Likewise the notion that there is an "indissoluble" connection between virtue and true happiness is, as far as I understand him, Aristotle's Ethics 101. (Groundhog Day was a wonderful representation of that teaching.)


Tom Van Dyke said...

It's hard to believe Birzer gets through the whole deal without ever once mentioning

the Greek word and concept for "happiness" as virtuous living. See also this

which argues that "The pursuit of happiness" is actually a derivation of "eudaimonia."

As for Aristotle, he is taken up and "Christianized" by Aquinas, who is later "Protestantized" by Hugo Grotius, Puffendorf, and the "Father of Anglicanism" Richard Hooker.

Hooker is a "Thomist," which by philosophical geneology, makes him an Aristotelian.

James Wilson cites "The Judicious and excellent" Hooker 8 times in his Lectures on Law

Etc. So too, Stoicism is more congenial to traditional Christian thought than any of the ancient world. Aquinas himself cited Cicero on natural law.

The Western intellectual system had its ups and downs, but Aristotle makes it through to the Founding, albeit via the Stoics and Aquinas.

And how could the French Catholic Montesquieu have avoided Aquinas?

JMS said...

I agree with TVD. Birzer's article and thesis are so weak, I am surprised he would put them out on a blog.


"It's most likely Jefferson stole the phrase "the pursuit of Happiness" from Locke's An Essay Concerning Human Understanding: “The necessity of pursuing happiness [is] the foundation of liberty. As therefore the highest perfection of intellectual nature lies in a careful and constant pursuit of true and solid happiness; so the care of ourselves, that we mistake not imaginary for real happiness, is the necessary foundation of our liberty. The stronger ties we have to an unalterable pursuit of happiness in general, which is our greatest good, and which, as such, our desires always follow, the more are we free from any necessary determination of our will to any particular action…”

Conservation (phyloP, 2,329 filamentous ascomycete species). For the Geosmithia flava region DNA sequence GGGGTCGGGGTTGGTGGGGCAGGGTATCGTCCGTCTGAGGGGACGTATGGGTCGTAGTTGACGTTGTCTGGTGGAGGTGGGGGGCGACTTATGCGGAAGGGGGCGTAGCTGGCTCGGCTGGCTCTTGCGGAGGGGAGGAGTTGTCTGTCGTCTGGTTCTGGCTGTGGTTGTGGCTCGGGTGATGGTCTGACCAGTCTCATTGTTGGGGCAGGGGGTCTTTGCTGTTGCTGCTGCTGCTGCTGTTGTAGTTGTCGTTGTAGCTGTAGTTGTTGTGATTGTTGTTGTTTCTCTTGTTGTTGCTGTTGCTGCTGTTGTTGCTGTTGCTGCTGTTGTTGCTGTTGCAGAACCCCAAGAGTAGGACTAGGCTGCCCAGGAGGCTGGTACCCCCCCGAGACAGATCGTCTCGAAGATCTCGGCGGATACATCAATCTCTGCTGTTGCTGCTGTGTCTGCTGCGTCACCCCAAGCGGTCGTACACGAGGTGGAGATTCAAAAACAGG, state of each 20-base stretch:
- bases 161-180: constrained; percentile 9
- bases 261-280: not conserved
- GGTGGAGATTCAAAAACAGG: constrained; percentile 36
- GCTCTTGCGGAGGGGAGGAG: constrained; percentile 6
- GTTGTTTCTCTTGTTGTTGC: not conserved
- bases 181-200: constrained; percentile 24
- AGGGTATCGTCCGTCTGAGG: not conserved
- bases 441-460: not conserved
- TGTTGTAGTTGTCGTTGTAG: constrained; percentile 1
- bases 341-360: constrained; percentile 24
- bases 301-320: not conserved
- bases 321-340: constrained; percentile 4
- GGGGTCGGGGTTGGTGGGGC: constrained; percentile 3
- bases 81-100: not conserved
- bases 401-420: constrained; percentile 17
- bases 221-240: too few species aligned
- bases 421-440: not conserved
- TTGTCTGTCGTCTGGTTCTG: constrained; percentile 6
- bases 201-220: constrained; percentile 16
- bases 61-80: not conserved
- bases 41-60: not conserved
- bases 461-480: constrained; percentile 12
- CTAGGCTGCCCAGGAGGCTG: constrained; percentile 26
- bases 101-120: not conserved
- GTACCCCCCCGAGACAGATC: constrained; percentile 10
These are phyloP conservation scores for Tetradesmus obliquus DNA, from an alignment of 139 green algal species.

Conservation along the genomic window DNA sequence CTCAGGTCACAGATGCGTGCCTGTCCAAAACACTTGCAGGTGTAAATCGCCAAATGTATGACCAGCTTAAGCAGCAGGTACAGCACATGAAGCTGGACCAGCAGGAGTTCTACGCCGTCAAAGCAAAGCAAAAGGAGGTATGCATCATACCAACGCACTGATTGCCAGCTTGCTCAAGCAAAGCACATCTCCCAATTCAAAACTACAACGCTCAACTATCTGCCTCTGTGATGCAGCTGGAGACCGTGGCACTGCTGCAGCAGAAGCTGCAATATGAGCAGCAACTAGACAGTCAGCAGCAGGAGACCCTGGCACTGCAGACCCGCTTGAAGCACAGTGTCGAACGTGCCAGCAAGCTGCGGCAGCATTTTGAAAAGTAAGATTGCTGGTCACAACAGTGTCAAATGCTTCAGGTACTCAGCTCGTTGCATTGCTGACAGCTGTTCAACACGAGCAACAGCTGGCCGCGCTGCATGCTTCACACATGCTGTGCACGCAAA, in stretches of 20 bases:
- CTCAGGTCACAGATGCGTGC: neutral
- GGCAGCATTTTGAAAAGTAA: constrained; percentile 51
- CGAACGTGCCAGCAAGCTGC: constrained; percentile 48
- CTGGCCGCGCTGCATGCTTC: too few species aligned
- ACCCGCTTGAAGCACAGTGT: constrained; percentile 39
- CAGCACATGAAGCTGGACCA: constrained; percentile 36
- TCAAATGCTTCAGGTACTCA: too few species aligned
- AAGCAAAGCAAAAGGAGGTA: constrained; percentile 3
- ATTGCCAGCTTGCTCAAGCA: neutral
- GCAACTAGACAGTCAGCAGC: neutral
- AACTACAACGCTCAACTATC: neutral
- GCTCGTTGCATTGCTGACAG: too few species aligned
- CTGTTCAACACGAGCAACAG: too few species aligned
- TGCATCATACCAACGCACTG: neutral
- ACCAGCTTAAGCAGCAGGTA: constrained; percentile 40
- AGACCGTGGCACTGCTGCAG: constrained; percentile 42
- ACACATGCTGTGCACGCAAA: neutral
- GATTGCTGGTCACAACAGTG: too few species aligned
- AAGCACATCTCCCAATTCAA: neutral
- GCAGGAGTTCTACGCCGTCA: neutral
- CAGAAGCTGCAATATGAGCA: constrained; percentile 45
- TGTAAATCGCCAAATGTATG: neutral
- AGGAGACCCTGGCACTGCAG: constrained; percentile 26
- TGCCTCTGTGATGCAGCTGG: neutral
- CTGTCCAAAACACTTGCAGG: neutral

Eudaimonia: the Greek word for “happiness”, or more accurately, “the flourishing life” or “the good life”. But we are not referring to an emotional state or pleasure, but rather a fulfilled life, one that is lived in accord to our deepest values and aspirations not just for ourselves but for our families and community. In the Nicomachean Ethics, Aristotle writes, “the happy man lives well and does well; for we have practically defined happiness as a sort of good life and good action.”

For Aristotle and Epicurus Eudaimonia is derived from arĂȘte: "virtue" or “excellence”: one being at one’s best. Usually it also contains a civil element: we are measured in relation to our families, communities, friends. In other words, one attains virtue usually by service or sacrifice to others.

This seems similar to the Hebrew scriptures use of the word ahav or ahev to mean "love", the root of which is "give" and is used in context of God's covenant: a political and/or sacred contract. For both the Classical Greeks and ancient Hebrews, one achieves "happiness" through virtuous treatment of others. For the Hebrews this is emulating God; for the Classical Greeks, it's simply rational."

Tom Van Dyke said...

Good stuff, JMS.

On a related note, it's why I can't quite reconcile libertarianism with the Founding principles. As Locke and others note, liberty is not license. Likewise, the pursuit of happiness is not the pursuit of pleasure.